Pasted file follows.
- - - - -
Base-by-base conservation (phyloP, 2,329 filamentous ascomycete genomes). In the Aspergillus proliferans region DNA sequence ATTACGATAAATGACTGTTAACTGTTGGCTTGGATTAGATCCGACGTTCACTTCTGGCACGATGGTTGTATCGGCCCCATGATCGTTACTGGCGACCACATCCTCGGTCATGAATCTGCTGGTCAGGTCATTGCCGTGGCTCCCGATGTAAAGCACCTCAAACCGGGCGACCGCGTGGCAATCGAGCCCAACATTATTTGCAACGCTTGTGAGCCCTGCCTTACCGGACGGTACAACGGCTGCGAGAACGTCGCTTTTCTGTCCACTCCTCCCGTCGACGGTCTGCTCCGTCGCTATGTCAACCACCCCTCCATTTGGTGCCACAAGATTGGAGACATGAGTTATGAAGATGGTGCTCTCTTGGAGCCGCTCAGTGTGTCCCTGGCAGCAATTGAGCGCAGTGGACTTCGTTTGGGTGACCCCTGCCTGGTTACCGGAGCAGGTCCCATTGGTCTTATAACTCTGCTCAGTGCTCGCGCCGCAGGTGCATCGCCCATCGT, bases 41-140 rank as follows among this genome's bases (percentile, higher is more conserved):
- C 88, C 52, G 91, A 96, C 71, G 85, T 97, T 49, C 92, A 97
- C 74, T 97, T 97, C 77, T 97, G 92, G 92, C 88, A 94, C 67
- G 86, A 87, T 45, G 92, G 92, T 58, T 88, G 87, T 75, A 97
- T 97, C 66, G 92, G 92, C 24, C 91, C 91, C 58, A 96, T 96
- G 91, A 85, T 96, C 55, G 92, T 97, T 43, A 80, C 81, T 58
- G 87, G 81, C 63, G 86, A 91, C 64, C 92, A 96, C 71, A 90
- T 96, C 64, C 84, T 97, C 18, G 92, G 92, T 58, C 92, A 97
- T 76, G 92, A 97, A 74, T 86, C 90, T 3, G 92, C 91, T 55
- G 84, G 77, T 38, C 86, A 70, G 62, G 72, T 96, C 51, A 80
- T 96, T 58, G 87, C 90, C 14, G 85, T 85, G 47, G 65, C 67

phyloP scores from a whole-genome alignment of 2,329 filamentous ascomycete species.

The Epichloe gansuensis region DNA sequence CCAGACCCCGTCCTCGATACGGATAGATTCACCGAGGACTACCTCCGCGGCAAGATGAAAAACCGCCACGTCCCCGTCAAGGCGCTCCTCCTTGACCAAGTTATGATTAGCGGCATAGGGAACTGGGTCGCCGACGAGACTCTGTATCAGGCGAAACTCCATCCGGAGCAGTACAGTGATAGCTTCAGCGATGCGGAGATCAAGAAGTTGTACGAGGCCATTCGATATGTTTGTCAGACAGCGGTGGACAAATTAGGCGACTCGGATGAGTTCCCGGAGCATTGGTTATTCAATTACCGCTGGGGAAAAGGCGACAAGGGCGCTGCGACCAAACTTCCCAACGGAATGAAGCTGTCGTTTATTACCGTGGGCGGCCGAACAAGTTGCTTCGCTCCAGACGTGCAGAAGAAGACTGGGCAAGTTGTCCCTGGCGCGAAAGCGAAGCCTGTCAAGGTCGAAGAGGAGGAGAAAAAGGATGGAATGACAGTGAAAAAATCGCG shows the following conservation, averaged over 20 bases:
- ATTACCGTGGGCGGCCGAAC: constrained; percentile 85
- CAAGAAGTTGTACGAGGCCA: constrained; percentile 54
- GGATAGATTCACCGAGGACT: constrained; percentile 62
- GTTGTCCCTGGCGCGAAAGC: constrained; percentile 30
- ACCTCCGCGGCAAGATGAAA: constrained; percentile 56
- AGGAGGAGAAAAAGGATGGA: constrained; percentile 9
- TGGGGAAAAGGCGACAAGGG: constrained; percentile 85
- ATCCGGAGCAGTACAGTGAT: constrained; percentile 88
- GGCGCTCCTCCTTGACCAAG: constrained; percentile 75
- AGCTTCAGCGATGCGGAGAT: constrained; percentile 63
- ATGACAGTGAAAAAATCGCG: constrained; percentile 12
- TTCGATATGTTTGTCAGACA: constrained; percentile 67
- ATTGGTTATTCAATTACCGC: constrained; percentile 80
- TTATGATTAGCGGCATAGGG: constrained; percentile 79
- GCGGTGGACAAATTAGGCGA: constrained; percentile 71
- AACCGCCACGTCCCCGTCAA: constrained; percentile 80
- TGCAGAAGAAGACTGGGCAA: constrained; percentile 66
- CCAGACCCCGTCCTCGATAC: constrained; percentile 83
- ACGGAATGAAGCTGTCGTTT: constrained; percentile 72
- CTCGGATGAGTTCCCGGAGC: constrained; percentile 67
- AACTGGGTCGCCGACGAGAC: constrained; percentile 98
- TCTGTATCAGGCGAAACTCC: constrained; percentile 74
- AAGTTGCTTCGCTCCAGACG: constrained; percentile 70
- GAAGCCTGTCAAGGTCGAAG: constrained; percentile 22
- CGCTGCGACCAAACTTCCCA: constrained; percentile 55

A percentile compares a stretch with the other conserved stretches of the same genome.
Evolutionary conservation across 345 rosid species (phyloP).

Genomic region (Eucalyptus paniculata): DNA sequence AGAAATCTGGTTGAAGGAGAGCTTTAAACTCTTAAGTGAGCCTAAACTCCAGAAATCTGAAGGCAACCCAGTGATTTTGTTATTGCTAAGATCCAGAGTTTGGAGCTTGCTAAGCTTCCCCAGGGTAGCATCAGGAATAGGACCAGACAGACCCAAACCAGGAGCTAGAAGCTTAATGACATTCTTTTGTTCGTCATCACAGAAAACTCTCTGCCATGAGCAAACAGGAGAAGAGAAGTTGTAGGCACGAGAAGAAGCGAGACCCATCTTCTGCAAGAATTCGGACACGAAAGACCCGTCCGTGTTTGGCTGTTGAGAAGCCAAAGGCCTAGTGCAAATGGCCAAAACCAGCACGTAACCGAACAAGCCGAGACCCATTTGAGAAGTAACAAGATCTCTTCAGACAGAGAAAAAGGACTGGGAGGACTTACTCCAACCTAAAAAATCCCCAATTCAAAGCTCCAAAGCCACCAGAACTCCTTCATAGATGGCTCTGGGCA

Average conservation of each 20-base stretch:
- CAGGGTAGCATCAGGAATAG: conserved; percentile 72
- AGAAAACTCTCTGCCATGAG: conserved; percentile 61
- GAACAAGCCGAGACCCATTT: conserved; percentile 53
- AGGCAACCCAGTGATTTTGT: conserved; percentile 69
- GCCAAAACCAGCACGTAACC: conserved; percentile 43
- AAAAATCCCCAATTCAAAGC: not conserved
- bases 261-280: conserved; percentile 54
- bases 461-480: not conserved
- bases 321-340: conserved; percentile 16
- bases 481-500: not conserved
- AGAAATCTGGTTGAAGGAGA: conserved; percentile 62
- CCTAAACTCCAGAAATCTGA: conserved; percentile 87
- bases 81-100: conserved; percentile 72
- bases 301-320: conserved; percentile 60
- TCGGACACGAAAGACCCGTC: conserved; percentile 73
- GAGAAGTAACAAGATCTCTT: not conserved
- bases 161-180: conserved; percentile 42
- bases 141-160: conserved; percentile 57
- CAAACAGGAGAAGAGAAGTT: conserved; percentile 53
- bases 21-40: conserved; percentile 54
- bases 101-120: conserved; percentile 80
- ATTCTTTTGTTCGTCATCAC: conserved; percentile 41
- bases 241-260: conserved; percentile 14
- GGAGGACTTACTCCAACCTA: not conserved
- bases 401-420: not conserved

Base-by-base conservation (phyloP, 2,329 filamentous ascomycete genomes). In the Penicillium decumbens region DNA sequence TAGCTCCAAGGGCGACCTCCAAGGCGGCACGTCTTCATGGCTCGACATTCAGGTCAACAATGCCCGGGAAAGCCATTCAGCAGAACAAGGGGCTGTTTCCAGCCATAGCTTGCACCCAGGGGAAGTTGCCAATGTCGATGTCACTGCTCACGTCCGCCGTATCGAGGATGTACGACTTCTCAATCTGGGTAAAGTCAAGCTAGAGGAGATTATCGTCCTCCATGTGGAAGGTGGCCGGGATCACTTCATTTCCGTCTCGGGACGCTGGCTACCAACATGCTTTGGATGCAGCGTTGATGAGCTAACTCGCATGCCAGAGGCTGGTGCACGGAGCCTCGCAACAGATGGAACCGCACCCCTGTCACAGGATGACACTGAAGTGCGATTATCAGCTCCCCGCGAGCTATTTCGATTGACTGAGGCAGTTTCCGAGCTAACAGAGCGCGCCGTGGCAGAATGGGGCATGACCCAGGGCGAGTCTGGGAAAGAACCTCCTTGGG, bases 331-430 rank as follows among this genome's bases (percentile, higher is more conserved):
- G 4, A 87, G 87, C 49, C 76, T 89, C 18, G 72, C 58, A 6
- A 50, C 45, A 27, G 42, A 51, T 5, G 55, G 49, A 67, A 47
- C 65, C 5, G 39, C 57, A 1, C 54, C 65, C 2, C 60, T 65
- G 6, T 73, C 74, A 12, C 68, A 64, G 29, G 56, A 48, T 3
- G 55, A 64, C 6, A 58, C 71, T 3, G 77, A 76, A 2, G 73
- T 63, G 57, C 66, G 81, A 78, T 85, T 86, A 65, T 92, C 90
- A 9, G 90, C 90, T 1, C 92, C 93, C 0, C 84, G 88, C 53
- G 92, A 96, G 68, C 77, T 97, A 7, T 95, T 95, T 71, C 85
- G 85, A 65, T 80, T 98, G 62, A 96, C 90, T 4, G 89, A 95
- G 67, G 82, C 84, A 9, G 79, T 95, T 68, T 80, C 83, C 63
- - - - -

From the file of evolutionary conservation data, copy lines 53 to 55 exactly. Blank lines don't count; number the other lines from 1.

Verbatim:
- AGAAATCTGGTTGAAGGAGA: conserved; percentile 62
- CCTAAACTCCAGAAATCTGA: conserved; percentile 87
- bases 81-100: conserved; percentile 72